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Teaching At The Oasis: Part Two

Second of a four-part series. Part One is here.

From the day Oasis students first walk in the door, they're already behind and beginning a lifetime game of catch-up.

"[B]y the time high-income children start school, they have spent about 400 hours more than poor children in literacy activities," the New York Times reported last month.

For the 698 students at Oasis in grades K-6, that means parents have spent about a half-hour less per night reading to their children before they enter school than parents of means.

Couple that with the fact that English often is not spoken at home. Then consider that just 25 percent of Oasis's parents have finished high school. Many of these folks spend the day picking strawberries or pruning grape vines. Making dinner and falling into bed just might take precedence over reading to their toddlers at the day's end.

But Oasis is trying to change that.

"One of the things that we encourage the parents to do is read to them," says principal Dora Flores. "And to listen to them read. I don't know how often or what the percentage is. That's not something I can measure. But I do know it happens. And every time we have a parent night or parent conferences, that is one of the things that the teachers emphasize. We're moving away from how is my kid behaving in school and those types of questions to educating the parents to ask the right question. It's not just student behavior, but how can I help my student with the academics."

* * *

After working for an hour in the classroom, the students have a 20-minute recess. One morning on the playground I noticed my wife Judy walking arm-in-arm with Cecilia, one of our fourth-graders. Later Judy tells me that Cecilia was describing her day, which began at 5 a.m.

"What time do you go to sleep?" Judy asked.

"Eight o'clock," Cecilia said, explaining that she needs to rise before dawn because dawn is when her parents need to arrive in the fields. An aunt picks up Cecilia and brings her to her house before bringing her to school at 8:30.

Angel is another student with a fervent desire to learn and improve his skills. We were reading a book about fashions through the decades, including a chapter about women in the 1940s who worked at "men's jobs" while the men were away at war.

Women, it turned out, began to wear pants to work. Angel offered that his mother also wears pants to work. "Oh, and what does she do?" I asked. "Strawberries," he said. I asked whether she picked them, planted them or pruned them. His answer was vague. I couldn't tell if he simply didn't know or didn't want to say. I asked what his father did. "I don't have a father," he said.

* * *

None of this essence and fiber of Oasis's young people is reflected if you look only at standardized test scores.

"I need to look at the data all the time," says Flores. "I need to look at how my kids are doing and how they're scoring. The teachers may tell us that the students are learning, and we can see that the students are learning, but the state tells us what they should be learning and how they're going to be measured."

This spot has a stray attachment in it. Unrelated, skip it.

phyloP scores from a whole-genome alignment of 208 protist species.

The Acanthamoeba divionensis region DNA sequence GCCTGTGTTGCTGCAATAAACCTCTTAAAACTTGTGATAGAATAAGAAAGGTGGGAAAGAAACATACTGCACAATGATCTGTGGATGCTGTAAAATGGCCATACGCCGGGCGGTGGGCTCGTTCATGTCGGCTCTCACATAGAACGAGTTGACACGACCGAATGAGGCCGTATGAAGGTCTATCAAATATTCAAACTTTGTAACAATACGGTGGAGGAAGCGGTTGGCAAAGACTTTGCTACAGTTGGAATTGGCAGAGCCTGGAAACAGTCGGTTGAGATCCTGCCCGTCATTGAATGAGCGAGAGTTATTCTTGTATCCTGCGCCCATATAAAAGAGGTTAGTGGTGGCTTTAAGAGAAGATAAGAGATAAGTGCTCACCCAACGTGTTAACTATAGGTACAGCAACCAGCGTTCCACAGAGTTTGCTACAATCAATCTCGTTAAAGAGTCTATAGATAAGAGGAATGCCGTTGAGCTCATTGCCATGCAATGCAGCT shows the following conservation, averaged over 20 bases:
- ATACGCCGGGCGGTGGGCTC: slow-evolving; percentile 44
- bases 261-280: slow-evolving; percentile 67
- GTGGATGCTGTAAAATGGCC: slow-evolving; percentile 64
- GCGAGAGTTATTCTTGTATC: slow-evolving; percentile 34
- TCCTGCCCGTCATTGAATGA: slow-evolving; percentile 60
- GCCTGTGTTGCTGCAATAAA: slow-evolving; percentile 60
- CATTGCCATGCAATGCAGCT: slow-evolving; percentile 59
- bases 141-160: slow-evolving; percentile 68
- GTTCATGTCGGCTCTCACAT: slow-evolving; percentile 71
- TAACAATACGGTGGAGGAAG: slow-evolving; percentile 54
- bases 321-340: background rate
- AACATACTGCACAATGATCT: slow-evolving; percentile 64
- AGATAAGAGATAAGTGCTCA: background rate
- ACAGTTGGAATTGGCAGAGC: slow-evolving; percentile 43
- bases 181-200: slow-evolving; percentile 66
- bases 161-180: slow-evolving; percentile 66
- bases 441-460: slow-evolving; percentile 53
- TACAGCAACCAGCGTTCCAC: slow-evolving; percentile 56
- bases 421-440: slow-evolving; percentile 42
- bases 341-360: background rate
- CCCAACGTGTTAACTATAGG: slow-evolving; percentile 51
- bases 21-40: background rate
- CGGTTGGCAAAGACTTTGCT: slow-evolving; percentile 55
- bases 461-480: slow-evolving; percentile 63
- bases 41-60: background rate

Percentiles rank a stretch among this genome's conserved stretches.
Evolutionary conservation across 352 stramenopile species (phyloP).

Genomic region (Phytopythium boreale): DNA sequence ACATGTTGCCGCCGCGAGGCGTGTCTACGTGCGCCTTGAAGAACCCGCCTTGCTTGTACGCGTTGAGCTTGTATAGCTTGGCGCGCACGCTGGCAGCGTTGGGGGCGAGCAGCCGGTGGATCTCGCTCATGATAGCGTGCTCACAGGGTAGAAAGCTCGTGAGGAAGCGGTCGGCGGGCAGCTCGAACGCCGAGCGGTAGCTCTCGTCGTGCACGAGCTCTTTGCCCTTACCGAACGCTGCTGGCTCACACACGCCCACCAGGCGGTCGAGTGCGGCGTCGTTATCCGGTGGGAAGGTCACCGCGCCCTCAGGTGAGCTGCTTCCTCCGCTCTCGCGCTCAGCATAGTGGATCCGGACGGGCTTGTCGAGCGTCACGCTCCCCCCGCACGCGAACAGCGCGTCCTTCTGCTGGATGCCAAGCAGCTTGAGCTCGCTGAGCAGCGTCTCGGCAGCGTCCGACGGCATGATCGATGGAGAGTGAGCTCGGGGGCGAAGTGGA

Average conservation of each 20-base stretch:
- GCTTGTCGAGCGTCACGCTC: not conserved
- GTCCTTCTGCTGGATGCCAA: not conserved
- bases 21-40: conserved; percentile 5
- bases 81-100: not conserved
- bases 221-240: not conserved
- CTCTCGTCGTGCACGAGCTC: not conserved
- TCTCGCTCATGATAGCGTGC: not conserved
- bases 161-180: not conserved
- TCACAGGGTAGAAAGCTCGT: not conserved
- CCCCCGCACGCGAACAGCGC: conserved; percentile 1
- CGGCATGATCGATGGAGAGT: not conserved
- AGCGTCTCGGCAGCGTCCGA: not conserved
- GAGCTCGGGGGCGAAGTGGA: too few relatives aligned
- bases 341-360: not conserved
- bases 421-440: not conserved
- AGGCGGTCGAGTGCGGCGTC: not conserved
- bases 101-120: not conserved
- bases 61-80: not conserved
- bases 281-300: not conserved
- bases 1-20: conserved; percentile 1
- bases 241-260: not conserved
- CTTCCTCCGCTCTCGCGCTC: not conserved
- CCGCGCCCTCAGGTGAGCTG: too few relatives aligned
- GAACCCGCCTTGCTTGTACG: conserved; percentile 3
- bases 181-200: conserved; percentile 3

As a school, Oasis tests in the bottom 10 percent of all schools in California. Conversely, the top 14 schools in a place like Palo Alto- where virtually all of the parents are college-educated - are in the top 10 percent. No surprise there.

But Flores isn't looking for sympathy. Actually, just the opposite.

"For a long time in the district we had the pobrecito syndrome," she says.

"Oh, poor me, you can't do that. Or he can't speak English, that's okay. Or you come from a poor family. We can't expect you to learn or do X, Y, and Z because of your demographics or background. It's all external, and one of the things we tell the teachers is we can't control what goes on outside the four walls of your classroom.

"But we do have to show [students] respect by our teaching. We have to give them the best quality education we can provide. We cannot control whether the parents read at home with them. We cannot control if they go home to a poor trailer. We cannot control the fact they go home to an empty house. We cannot control six families living together in one trailer. Any of those external circumstances we have no control over. Once they get on that bus and they come to us and they walk into that classroom, then we take control."

* * *

In Ramiro Zamora's classroom, control never seems to be an issue. I've seen 10-year-olds who struggle with transitions going from one activity to another. However, when Mr. Z's 17 students return to the room from recess, they obediently line up, walk into the class and pick up right where they left off 20 minutes earlier. It's all business. But don't assume we have little automatons here who do exactly as they are told. These kids still possess spirit, pizzazz, and individuality.